(13) 3D Characterization and Modeling of Fatigue Cracks
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Rollett, Anthony D.
Enormous strides have been made in quantifying the growth of fatigue cracks over the years and incorporating that understanding in predictions of component lifetime. Nevertheless, it is clear that the behavior of short cracks is less well quantified, where short is relative to the length scale(s) found in materials microstructure, e.g. grain size. Ultimately, materials science seeks to predict the location and growth of fatigue cracks in order to design materials microstructure to maximize fatigue lifetime. Towards that end, it is interesting to study the relationship between cracks and microstructure near the initiation point. Short fatigue cracks in nickel-based superalloys have been characterized using conventional SEM and orientation mapping. 3D characterization used High Energy Diffraction Microscopy (HEDM), and computed tomography (CT) to map out the crack positions within their embedding grain structure. The main finding is that cracks develop most readily along long twin boundaries with high resolved shear stress on the slip systems parallel to the twin plane. Also, both halves of a different superalloy, fully fractured sample have been fully characterized in 3D using the same tools. The HEDM and CT were performed with high energy x-rays on beamline 1ID at the Advanced Photon Source (APS). The 3D orientation maps are used as input to computations of the full field stress-strain response. The fracture surface is analyzed with respect to local orientation and inter- versus trans-granular character. The likely origins of fatigue crack initiation in these cases are discussed.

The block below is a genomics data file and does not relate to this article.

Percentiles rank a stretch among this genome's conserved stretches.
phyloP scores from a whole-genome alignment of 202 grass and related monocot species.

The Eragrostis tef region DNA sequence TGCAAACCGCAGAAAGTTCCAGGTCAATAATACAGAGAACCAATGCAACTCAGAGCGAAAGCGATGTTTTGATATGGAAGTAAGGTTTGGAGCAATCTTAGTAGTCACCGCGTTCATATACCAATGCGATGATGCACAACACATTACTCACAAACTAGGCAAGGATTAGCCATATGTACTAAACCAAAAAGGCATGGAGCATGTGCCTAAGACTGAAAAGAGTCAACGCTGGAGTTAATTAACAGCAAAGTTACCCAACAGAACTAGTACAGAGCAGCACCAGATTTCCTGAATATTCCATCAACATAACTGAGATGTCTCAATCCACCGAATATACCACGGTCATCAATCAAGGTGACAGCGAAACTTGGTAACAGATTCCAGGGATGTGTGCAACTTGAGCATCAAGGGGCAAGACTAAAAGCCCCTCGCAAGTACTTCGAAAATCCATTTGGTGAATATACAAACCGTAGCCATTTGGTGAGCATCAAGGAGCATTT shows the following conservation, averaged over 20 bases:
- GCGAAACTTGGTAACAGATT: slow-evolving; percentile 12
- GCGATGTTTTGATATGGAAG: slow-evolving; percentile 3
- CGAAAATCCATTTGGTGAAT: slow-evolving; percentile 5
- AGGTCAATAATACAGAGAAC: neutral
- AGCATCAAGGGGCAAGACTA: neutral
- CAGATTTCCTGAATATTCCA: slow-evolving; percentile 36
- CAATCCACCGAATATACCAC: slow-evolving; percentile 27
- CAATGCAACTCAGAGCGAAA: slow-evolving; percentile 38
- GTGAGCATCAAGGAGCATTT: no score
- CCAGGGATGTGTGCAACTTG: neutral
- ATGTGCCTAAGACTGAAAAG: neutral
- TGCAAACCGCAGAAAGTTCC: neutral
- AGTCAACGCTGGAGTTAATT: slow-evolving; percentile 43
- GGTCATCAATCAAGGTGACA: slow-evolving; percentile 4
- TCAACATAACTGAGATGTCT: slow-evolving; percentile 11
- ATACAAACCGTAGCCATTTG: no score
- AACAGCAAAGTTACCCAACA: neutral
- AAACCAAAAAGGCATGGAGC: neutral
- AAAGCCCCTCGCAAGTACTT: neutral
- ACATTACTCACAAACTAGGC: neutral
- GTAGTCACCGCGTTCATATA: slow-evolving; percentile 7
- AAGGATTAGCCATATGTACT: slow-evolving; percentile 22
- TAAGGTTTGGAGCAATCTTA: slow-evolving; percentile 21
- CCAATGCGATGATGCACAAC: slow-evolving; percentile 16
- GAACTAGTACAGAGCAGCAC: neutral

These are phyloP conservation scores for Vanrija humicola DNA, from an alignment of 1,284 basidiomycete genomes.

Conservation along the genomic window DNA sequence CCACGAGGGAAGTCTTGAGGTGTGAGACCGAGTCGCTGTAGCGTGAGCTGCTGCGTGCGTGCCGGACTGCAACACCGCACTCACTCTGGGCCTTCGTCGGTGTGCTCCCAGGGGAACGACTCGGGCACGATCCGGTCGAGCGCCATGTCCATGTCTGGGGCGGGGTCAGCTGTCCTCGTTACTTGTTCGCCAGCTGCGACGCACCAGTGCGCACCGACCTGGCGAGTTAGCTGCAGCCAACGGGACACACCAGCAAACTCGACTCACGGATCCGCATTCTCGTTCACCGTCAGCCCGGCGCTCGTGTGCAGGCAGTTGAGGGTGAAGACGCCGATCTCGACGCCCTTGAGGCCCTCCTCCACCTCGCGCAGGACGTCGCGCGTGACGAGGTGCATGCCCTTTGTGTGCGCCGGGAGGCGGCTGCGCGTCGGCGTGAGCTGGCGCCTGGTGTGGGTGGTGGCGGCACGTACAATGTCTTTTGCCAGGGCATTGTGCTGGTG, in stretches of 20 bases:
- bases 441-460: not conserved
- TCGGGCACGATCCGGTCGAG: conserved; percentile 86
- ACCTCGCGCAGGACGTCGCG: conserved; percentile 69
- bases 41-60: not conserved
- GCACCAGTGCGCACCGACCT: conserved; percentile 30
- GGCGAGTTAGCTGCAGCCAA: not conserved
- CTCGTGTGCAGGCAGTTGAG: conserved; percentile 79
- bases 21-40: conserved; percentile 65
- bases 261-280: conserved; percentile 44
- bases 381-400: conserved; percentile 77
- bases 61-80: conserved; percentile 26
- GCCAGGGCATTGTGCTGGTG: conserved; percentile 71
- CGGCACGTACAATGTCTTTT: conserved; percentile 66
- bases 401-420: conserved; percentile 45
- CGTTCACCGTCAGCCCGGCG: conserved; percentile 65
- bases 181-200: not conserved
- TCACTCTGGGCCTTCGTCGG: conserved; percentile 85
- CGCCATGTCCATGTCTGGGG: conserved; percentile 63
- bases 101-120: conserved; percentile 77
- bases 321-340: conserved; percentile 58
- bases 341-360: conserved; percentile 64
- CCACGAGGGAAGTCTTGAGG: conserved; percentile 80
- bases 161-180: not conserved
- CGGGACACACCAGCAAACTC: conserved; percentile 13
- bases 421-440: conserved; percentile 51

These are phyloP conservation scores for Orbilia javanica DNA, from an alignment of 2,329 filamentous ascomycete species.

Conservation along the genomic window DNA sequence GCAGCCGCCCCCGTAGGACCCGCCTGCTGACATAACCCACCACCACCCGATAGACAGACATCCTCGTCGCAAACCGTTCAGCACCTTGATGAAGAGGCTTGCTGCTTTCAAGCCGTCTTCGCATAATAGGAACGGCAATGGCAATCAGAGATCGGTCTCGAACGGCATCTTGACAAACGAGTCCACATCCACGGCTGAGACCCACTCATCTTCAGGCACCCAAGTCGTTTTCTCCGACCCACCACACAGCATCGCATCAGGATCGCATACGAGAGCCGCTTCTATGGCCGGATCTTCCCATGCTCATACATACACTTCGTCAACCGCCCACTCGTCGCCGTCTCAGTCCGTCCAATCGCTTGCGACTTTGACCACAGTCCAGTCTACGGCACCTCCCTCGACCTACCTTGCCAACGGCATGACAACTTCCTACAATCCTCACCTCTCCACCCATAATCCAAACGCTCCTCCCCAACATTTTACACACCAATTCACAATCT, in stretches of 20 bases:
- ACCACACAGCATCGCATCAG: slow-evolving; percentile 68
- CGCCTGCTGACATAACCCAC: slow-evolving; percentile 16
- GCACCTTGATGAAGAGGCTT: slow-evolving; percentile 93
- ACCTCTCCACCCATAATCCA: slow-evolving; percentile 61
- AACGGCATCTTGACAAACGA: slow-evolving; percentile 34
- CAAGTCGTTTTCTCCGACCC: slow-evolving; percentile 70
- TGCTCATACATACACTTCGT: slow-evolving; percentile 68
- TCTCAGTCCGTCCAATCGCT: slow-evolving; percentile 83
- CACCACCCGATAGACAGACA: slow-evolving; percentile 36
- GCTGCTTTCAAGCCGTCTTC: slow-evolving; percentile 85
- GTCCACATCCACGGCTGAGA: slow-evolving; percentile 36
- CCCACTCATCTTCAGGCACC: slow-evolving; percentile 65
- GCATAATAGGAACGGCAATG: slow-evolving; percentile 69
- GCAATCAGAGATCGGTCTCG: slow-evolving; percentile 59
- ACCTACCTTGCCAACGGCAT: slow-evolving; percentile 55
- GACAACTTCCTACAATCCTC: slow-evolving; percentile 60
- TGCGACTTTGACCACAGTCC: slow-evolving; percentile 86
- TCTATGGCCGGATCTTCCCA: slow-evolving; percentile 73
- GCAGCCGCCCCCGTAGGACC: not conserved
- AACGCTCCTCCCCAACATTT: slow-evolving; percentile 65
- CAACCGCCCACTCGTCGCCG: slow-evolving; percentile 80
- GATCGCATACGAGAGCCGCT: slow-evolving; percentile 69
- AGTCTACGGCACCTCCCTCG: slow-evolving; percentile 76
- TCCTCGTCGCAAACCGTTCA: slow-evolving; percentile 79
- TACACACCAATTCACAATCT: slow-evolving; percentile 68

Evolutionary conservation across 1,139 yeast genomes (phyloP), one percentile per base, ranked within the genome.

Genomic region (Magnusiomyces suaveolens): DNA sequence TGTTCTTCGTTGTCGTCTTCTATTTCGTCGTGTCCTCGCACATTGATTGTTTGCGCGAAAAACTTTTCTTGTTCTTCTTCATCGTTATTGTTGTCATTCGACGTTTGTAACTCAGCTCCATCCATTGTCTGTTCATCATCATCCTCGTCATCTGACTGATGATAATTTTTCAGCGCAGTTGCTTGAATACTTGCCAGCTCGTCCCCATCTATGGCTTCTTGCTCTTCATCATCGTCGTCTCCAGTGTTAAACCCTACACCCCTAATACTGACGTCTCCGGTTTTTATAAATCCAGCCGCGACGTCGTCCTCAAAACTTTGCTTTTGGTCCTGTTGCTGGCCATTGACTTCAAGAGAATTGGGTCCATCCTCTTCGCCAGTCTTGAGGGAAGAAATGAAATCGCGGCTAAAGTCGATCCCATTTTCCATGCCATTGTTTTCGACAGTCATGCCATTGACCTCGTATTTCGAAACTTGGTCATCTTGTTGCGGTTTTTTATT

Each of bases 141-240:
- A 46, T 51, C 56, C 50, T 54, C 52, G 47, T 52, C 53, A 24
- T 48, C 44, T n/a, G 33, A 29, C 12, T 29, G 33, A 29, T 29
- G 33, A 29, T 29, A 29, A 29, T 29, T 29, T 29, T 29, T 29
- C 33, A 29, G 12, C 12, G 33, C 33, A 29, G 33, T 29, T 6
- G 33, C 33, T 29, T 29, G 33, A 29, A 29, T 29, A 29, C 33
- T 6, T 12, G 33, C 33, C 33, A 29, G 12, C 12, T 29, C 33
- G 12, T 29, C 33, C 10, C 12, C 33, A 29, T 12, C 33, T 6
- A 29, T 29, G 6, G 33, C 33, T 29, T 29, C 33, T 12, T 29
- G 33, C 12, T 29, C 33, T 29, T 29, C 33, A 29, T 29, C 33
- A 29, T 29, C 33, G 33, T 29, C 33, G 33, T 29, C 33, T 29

Anthony D. Rollett - Professor of Material Science and Engineering, Carnegie Mellon University
The Internet-First University Press